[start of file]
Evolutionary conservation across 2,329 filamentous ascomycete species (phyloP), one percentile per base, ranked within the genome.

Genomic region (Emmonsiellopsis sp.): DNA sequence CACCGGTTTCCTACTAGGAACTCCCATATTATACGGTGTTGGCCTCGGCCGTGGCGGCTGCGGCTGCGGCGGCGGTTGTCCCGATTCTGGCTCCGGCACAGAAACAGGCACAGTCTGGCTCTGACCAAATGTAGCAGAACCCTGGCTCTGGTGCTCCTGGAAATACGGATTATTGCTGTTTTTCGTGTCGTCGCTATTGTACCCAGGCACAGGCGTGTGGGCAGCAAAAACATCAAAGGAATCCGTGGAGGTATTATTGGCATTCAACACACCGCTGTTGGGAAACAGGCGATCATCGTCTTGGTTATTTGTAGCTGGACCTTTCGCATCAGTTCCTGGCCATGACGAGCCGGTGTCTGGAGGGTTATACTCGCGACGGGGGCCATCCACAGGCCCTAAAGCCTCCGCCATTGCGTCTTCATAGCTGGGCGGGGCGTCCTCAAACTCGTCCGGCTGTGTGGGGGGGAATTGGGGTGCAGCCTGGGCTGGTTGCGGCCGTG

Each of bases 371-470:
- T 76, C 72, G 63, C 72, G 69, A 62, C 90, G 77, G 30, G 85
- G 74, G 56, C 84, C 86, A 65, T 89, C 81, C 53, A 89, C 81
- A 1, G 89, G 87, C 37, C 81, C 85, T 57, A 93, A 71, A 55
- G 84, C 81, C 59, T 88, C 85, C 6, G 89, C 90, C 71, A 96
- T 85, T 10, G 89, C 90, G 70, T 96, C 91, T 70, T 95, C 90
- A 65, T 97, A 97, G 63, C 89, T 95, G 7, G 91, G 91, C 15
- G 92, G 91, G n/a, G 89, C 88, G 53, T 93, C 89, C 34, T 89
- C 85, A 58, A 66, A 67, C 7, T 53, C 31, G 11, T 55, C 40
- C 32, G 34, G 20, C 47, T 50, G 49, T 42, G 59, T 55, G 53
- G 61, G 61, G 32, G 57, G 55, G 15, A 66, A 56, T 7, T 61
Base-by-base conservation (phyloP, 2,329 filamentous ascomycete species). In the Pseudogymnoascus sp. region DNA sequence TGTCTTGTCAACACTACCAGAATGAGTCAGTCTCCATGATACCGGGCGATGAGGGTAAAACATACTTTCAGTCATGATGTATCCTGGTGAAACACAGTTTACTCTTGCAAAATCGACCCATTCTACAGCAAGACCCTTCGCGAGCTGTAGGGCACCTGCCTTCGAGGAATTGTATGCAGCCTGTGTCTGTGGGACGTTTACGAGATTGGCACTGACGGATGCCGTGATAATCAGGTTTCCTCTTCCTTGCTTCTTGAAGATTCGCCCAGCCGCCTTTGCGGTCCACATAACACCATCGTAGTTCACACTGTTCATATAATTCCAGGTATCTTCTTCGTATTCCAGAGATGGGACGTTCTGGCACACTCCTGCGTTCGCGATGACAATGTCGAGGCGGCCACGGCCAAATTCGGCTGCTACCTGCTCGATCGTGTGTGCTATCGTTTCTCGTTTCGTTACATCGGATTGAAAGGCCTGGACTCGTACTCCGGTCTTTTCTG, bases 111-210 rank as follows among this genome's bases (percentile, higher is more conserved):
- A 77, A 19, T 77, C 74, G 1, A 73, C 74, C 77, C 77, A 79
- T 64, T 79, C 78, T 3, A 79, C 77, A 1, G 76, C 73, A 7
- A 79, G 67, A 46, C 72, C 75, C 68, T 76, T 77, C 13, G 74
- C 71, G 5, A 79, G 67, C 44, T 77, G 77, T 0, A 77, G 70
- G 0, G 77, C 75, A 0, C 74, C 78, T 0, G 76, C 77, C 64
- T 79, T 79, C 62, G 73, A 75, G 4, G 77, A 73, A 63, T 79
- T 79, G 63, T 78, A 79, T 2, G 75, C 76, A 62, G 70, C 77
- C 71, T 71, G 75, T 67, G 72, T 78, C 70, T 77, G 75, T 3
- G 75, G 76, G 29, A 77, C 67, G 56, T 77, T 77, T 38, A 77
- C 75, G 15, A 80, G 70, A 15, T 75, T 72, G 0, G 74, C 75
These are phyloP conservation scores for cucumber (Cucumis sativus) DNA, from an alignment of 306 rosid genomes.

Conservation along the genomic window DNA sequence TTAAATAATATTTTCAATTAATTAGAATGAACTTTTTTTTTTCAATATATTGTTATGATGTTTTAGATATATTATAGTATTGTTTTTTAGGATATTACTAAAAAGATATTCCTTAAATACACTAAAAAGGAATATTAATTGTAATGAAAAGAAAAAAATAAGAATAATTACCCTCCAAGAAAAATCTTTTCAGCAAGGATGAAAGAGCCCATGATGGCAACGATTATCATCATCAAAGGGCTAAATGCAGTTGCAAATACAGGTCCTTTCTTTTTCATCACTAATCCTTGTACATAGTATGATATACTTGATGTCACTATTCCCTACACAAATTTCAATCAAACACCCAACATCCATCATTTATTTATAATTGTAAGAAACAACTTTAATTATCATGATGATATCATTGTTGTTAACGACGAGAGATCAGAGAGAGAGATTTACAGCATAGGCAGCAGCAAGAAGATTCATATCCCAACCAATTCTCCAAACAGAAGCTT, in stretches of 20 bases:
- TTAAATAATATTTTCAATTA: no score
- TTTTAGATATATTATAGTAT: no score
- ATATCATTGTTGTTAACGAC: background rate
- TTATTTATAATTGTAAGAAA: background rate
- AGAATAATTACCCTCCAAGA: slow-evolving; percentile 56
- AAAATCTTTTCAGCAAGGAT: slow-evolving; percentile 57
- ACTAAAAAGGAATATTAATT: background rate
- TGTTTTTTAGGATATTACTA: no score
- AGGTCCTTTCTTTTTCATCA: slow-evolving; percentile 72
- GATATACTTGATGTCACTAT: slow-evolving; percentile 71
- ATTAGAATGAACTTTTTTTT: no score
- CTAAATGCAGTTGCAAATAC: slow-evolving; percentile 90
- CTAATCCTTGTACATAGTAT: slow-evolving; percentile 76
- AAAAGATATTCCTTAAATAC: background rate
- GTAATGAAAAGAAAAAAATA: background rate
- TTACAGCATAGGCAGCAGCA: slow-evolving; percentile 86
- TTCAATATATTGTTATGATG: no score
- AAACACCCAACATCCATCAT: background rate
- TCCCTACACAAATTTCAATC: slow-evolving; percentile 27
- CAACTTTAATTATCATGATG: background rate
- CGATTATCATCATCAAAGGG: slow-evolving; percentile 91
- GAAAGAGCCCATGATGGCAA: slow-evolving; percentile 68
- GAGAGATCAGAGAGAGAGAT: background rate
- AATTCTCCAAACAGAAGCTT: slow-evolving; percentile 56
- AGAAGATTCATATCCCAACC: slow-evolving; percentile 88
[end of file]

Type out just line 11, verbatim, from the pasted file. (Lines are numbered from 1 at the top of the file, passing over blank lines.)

- C 85, A 58, A 66, A 67, C 7, T 53, C 31, G 11, T 55, C 40